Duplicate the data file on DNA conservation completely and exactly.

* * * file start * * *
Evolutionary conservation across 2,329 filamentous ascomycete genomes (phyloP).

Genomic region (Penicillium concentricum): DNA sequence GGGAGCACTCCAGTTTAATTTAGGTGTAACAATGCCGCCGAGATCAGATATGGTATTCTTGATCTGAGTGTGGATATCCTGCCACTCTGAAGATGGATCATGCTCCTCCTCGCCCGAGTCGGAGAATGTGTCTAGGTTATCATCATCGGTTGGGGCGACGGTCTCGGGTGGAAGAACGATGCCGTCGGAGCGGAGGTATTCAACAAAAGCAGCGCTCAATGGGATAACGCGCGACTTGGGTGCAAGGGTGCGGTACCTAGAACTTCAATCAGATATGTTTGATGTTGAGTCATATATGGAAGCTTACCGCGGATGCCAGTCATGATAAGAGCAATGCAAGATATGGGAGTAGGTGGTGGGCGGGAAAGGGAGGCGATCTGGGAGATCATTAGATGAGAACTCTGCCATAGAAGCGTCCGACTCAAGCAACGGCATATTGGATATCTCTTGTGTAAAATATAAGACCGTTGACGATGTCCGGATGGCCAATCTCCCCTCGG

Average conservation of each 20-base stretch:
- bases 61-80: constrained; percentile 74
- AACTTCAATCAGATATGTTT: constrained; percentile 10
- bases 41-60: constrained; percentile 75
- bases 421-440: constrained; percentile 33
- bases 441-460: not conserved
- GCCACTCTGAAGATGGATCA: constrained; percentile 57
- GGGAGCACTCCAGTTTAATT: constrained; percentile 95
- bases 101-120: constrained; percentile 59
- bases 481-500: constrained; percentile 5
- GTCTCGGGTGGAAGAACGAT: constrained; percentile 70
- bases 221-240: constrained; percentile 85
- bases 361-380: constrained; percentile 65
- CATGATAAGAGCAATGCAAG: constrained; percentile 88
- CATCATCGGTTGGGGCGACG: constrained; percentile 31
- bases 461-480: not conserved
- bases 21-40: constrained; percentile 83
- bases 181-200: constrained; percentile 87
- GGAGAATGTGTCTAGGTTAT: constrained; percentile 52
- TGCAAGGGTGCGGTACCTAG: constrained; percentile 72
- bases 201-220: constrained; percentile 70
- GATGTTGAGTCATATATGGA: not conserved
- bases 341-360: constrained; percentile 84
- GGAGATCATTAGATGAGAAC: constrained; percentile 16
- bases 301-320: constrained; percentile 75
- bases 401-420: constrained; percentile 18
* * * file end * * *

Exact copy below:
Evolutionary conservation across 2,329 filamentous ascomycete genomes (phyloP).

Genomic region (Penicillium concentricum): DNA sequence GGGAGCACTCCAGTTTAATTTAGGTGTAACAATGCCGCCGAGATCAGATATGGTATTCTTGATCTGAGTGTGGATATCCTGCCACTCTGAAGATGGATCATGCTCCTCCTCGCCCGAGTCGGAGAATGTGTCTAGGTTATCATCATCGGTTGGGGCGACGGTCTCGGGTGGAAGAACGATGCCGTCGGAGCGGAGGTATTCAACAAAAGCAGCGCTCAATGGGATAACGCGCGACTTGGGTGCAAGGGTGCGGTACCTAGAACTTCAATCAGATATGTTTGATGTTGAGTCATATATGGAAGCTTACCGCGGATGCCAGTCATGATAAGAGCAATGCAAGATATGGGAGTAGGTGGTGGGCGGGAAAGGGAGGCGATCTGGGAGATCATTAGATGAGAACTCTGCCATAGAAGCGTCCGACTCAAGCAACGGCATATTGGATATCTCTTGTGTAAAATATAAGACCGTTGACGATGTCCGGATGGCCAATCTCCCCTCGG

Average conservation of each 20-base stretch:
- bases 61-80: constrained; percentile 74
- AACTTCAATCAGATATGTTT: constrained; percentile 10
- bases 41-60: constrained; percentile 75
- bases 421-440: constrained; percentile 33
- bases 441-460: not conserved
- GCCACTCTGAAGATGGATCA: constrained; percentile 57
- GGGAGCACTCCAGTTTAATT: constrained; percentile 95
- bases 101-120: constrained; percentile 59
- bases 481-500: constrained; percentile 5
- GTCTCGGGTGGAAGAACGAT: constrained; percentile 70
- bases 221-240: constrained; percentile 85
- bases 361-380: constrained; percentile 65
- CATGATAAGAGCAATGCAAG: constrained; percentile 88
- CATCATCGGTTGGGGCGACG: constrained; percentile 31
- bases 461-480: not conserved
- bases 21-40: constrained; percentile 83
- bases 181-200: constrained; percentile 87
- GGAGAATGTGTCTAGGTTAT: constrained; percentile 52
- TGCAAGGGTGCGGTACCTAG: constrained; percentile 72
- bases 201-220: constrained; percentile 70
- GATGTTGAGTCATATATGGA: not conserved
- bases 341-360: constrained; percentile 84
- GGAGATCATTAGATGAGAAC: constrained; percentile 16
- bases 301-320: constrained; percentile 75
- bases 401-420: constrained; percentile 18